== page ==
Encyclopedia of Anti-Revisionism On-Line

Communist Workers Party

Editorial: Reaganomics Stalls, War Danger Delayed


First Published: Workers Viewpoint, Vol. 6, No. 36, September 30-October 13, 1981.
Transcription, Editing and Markup: Paul Saba
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Never in his Hollywood career did the Gipper backpedal so quickly. Only a little while ago, Ronald Reagan claimed to see a “Soviet terror conspiracy” behind every bedpost in the world. But that was before the promise of a supply-side miracle turned sour. Now the administration is flaunting its participation in arms limitations talks with the Soviet Union beginning Nov. 30. The chest-beating which led to U.S. meddling in El Salvador last spring and the dogfight with Libyan fighter planes more recently has given way before the harsh economic constraints of the ’80s.

Reaganomics argued that slashing government “waste” (read: the social services millions of working and poor folk rely on), would balance the federal budget and corral runaway inflation. Tax cuts, the heart of the supply-side program, and deregulation would give business the incentive to reinvest in productive industry and the economy would boom without inflation, they claimed. A more miserable underestimation of the depths of the economic crisis would be hard to find.

After the first round of massive budget cuts, social spending has been chopped to the bone. Yet the amount saved is dwarfed by the $750 billion in revenues the government will lose through the tax cuts over the next three years. And this is not counting the added financial drain generated by Reagan’s bloated military budget. As a result, the federal debt could easily top the $1 trillion mark, and inevitably trigger a bigger surge in inflation.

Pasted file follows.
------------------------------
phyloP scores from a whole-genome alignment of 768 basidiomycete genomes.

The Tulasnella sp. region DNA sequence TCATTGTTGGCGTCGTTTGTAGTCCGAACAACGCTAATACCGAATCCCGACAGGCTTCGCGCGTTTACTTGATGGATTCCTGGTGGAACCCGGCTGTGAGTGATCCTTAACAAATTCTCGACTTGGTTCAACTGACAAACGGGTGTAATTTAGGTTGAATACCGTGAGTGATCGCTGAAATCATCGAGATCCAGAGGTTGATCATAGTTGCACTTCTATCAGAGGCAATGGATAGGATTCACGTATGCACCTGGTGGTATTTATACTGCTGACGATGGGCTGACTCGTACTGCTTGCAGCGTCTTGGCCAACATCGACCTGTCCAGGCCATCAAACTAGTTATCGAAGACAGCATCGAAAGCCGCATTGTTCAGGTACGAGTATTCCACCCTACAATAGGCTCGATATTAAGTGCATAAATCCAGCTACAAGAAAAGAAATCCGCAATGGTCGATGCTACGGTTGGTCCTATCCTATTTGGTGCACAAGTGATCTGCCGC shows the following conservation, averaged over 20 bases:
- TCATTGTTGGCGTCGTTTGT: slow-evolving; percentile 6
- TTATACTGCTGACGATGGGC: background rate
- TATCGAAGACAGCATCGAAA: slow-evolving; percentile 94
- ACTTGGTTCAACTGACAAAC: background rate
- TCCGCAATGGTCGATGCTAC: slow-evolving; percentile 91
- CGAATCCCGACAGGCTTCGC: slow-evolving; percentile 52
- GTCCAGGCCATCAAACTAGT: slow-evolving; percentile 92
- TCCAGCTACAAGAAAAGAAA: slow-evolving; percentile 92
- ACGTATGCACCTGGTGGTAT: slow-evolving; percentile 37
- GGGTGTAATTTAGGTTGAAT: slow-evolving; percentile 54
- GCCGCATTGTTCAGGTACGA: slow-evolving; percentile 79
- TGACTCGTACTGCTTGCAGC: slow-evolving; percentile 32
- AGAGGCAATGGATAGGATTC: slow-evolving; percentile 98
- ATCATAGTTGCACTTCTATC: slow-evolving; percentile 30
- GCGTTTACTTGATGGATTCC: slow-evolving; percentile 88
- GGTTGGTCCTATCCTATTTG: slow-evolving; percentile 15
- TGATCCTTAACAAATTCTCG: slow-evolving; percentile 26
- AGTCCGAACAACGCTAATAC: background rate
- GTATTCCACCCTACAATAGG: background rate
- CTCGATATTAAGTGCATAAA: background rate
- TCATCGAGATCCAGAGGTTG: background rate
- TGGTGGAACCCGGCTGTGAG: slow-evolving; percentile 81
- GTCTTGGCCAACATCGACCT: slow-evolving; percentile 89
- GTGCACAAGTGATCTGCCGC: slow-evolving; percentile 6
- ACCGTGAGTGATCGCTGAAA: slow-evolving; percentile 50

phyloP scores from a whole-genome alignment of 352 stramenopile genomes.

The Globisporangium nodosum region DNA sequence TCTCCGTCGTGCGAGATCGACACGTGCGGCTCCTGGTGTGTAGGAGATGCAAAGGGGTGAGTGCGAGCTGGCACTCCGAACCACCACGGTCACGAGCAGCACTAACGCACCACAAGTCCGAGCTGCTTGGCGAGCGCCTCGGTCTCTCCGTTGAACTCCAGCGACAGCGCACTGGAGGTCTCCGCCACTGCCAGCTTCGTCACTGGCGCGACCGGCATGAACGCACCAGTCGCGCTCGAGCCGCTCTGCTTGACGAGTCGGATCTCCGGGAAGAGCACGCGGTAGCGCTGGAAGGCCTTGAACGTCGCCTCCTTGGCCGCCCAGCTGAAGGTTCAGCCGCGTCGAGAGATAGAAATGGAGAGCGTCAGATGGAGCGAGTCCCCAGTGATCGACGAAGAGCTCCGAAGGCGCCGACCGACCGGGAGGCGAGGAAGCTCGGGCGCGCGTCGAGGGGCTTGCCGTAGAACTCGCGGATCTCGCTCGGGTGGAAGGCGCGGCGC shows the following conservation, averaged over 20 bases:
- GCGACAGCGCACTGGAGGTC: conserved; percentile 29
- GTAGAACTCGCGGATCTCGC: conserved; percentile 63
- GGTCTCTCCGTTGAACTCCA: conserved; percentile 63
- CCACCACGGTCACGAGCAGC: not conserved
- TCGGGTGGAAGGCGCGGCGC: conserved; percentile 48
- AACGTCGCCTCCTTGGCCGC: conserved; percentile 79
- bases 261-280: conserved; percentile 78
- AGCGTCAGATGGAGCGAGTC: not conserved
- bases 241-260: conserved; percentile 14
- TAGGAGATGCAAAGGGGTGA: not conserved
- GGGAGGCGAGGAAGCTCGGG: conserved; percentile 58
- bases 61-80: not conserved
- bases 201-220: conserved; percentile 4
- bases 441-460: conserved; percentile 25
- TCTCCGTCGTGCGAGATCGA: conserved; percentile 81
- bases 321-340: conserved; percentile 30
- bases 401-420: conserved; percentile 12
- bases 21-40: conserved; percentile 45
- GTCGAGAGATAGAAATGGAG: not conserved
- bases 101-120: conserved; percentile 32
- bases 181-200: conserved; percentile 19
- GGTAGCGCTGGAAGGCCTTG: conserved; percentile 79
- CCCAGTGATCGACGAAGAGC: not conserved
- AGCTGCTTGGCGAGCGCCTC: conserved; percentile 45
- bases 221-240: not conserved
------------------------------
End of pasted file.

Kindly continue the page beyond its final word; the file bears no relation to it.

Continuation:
At the same time, there is every sign that business will not reinvest its tax savings into production. The nation’s bond market remains in the dumps, and, since its April peak, the Dow Jones industrial average has slid 200 points, the most sustained selloff since the 1974 recession. No capitalist will risk tying up funds in long-term productive industries at a time when, the American people’s purchasing power is dwindling fast. Furthermore, the U.S. Treasury must borrow $60 billion in the next six months to begin covering a looming deficit. This intensifies the pressure keeping interest rates high. High interest rates will continue to drive medium and small businesses under, adding millions more to the ranks of the jobless.

Talking about the problem only seems to aggravate matters. Reagan’s Sept. 24 speech, in which he announced a new round of budget cuts, including dismantling the Department of Energy and Education and trimming the military, and the tightening of tax loopholes, was meant to boost Wall Street’s confidence by appearing strong. It backfired. The financial community saw the speech, in particular the President’s retreat on Social Security cuts, as a sign of weakness. The next day, not only did stock and long-term bond prices hit near-record lows, but demand for three- and six-month Treasury bills bottomed as well. Even the commodities market, traditionally less volatile than either stocks or bonds, was affected.

What’s being revealed today are the real political and economic restrictions hemming in U.S. imperialism. Socialism has put one-third of the world’s markets beyond the reach of the imperialists. The fires of national liberation and independence in the developing countries of Latin America, Africa and Asia, and the inter-imperialist contradictions and the threat of revolution in countries like France, Germany and Britain make U.S. investment in these areas risky. Unless the U.S. position in the world can be stabilized, exports have no safe markets and the economy will continue to stagnate, to reverse the world balance of forces, Reagan must beef up the nation’s military might. Yet the U.S. ability to sustain a massive buildup is severely crippled by the deep economic crisis.

Because of this overall economic situation, Reagan is forced to slow down military spending. And independent of his or any capitalists’ will, Reagan is driven to the only option left – the U.S. must soften its hard-line foreign policy and speed up arms limitation talks.